It's amazing, but it's true.
I told my readers months ago that "Trump owns the Fed." That reality is playing out even faster than I expected then.
One nomination by Trump is pending (Randy Quarles). But that still leaves three more nominees to fill the board. And that’s not counting Janet Yellen, whose term expires at the end of January.
Many speculated that Gary Cohn, Trump’s top economic adviser and the former chief operating officer of Goldman Sachs, was a likely candidate to replace Janet Yellen. But that option seems to be off the table.
I fully expect that Kevin Warsh is the likely next chair of the Fed.
Warsh has previously served on the board. After being nominated by President George W. Bush, he was a Fed governor, where he served from 2006 until he resigned early in 2011.
This is a complete changing of the guard. The old guard represented by Yellen and Fischer are leaving. And a close associate of the old guard, Board of Governors member Lael Brainard, has admitted publicly that the Fed models are broken and they have no idea what they are doing...
On Sept. 5, Brainard delivered one of the most significant Fed speeches ever. Despite the Fed-speak, she more or less admitted the Fed has no idea how inflation works.
Brainard pointed out that the Fed began its current monetary policy tightening cycle in the belief that tight labor markets implied inflation was coming with a lag. The Fed raised rates in December 2015, December 2016, March 2017 and June 2017 in part to get out ahead of this coming inflation.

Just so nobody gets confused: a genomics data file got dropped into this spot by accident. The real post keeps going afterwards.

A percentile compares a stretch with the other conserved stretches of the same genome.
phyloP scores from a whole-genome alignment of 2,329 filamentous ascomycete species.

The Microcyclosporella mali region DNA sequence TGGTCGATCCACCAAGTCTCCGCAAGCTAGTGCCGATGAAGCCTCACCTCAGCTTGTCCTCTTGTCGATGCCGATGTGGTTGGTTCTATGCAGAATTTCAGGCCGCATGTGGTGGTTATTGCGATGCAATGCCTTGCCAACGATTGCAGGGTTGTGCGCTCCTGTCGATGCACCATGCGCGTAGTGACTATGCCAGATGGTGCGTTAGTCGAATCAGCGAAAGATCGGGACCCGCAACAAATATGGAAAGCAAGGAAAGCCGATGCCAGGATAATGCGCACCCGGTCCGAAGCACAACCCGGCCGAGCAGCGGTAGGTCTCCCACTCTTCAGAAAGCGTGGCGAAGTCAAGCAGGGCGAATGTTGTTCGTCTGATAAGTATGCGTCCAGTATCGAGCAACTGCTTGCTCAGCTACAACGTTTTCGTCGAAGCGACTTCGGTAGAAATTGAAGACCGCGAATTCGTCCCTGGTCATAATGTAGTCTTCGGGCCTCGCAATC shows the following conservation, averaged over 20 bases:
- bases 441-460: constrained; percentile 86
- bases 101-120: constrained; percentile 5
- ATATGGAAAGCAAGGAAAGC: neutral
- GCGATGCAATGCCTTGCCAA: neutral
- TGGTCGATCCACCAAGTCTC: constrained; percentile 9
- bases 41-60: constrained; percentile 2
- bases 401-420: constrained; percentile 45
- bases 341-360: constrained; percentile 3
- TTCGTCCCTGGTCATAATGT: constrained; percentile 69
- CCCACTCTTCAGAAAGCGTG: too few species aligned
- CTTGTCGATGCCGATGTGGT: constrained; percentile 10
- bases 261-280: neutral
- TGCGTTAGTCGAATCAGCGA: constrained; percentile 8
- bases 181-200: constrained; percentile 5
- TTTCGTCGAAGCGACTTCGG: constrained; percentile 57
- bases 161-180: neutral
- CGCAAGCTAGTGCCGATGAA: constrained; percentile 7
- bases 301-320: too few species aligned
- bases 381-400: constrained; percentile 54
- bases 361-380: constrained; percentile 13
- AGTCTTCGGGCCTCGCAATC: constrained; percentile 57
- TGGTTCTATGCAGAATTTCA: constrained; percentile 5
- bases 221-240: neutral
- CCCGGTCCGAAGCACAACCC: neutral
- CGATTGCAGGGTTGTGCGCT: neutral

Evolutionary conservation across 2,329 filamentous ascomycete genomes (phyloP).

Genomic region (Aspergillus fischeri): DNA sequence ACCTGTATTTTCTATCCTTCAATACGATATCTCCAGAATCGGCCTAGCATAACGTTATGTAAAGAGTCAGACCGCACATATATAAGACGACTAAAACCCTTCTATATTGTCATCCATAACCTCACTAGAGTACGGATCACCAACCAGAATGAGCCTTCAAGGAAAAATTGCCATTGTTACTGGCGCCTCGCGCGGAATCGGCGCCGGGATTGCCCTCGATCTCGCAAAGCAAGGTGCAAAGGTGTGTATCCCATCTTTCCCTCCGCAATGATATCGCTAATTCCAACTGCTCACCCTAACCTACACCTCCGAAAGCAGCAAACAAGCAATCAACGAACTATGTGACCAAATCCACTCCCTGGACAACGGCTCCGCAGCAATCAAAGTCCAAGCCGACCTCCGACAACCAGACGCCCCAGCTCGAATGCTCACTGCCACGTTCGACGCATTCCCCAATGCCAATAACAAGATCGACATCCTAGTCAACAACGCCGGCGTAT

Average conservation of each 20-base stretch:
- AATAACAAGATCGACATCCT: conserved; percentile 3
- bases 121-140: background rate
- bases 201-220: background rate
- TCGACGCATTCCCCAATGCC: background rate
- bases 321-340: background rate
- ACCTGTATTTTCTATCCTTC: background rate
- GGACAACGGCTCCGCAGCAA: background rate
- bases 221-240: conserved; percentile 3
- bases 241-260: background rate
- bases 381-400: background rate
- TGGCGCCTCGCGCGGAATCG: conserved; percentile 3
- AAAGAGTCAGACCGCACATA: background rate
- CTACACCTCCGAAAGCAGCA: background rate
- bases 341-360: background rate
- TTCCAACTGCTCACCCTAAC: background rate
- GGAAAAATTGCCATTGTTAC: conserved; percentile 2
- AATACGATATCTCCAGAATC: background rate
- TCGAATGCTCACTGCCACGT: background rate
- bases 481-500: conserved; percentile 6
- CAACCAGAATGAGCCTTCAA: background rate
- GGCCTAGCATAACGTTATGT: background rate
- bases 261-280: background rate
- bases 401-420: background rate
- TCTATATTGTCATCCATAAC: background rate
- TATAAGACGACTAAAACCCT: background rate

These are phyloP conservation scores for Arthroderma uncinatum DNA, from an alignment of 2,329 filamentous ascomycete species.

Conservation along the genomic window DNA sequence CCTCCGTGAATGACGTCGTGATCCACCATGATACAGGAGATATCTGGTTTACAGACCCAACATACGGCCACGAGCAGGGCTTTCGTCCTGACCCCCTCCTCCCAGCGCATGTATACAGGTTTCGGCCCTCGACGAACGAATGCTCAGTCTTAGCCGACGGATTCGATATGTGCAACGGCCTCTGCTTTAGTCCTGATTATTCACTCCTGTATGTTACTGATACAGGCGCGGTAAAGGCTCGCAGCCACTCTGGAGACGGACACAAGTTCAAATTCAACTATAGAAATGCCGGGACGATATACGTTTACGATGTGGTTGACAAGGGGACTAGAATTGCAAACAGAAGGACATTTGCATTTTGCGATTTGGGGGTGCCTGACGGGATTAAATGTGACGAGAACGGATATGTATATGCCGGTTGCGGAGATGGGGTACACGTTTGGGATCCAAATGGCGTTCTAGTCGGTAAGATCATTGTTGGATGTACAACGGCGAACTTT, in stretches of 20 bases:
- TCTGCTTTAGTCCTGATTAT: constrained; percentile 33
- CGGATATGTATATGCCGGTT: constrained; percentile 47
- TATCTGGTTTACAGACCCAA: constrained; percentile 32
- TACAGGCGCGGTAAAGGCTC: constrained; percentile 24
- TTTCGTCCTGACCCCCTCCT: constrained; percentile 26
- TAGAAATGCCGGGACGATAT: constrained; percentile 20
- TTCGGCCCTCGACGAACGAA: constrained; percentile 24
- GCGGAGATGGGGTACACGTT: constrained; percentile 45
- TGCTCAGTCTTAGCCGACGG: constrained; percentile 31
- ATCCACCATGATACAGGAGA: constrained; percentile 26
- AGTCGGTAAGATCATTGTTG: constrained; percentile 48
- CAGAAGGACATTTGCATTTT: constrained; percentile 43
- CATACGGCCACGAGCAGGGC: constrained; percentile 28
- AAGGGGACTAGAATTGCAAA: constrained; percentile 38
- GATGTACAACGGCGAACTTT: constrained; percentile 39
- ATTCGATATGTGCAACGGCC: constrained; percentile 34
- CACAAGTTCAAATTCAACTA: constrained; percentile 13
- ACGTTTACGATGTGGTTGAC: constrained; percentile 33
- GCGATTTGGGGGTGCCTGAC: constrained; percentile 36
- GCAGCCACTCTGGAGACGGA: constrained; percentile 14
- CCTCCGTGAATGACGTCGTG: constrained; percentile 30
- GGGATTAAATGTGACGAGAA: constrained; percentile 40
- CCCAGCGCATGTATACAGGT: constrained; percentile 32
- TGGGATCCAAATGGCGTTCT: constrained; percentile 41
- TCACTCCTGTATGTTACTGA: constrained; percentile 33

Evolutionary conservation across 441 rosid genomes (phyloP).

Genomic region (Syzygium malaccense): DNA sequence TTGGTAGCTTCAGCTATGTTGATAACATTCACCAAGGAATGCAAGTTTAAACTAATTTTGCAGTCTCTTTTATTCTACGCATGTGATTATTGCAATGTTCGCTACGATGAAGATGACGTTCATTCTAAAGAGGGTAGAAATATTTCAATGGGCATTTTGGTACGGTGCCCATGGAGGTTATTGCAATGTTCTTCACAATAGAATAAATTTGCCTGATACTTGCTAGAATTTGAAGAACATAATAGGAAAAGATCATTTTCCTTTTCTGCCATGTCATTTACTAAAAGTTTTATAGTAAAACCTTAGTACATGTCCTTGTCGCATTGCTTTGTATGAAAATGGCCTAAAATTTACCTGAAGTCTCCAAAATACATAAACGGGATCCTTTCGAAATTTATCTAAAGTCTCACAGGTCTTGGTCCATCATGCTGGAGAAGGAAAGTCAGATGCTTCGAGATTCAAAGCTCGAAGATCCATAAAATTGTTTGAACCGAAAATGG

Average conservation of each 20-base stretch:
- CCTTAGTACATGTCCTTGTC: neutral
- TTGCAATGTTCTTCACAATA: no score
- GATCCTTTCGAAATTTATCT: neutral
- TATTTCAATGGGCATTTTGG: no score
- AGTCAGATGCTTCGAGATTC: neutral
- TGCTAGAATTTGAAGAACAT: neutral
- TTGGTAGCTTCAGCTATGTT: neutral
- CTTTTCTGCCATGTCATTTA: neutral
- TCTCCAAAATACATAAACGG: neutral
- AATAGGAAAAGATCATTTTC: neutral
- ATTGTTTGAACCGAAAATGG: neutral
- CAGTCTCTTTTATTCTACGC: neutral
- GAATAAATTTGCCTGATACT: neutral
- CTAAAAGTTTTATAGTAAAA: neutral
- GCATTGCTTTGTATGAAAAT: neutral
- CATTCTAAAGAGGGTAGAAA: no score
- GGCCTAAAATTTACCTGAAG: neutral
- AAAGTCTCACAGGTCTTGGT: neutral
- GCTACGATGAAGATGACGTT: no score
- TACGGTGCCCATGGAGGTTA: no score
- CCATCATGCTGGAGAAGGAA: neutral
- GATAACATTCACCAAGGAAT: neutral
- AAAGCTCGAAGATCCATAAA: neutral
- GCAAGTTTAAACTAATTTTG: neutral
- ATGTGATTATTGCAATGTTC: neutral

Instead the opposite happened.
The Fed's favorite measure of inflation plunged from 1.9% to 1.3% between January and August 2017, even as job creation continued and the unemployment rate fell. In other words, the relationship between tight labor markets and inflation turned out to be the exact opposite of what the Fed believed. Their models are in ruins.
Of course, this is what I've been telling my readers to expect all year. The Fed was tightening into weakness, not strength, and would soon have to flip back to ease in order to avoid an outright U.S. recession. And ease is exactly what Brainard called for in her speech.
The new guard, led by Kevin Warsh and including Brainard, will replace the old guard. Importantly, they are pragmatists, not ideologues like Yellen. Brainard's groundbreaking speech last month only reinforces that view.
Brainard is right about one thing. Disinflation is a serious problem for a country with a 105% debt-to-GDP ratio. Inflation is needed for the U.S. to have any hope of getting the debt problem under control. This means government theft from savers and negative real rates. Warsh and the pragmatists understand this.
Warsh believed that the Federal Reserve should have raised interest rates a long time ago. But with disinflation a much more pressing concern than inflation right now, being a pragmatist means he won’t commit to tightening if conditions don't warrant it.
What does all this mean for markets?
You should expect lower real rates, slower balance sheet normalization and higher inflation than markets are now pricing. This will not happen all at once, but in stages over the next year.
The biggest winner will be gold. The time to enter your gold position, if you don’t already have one, is now.
This article originally appeared on The Daily Reckoning.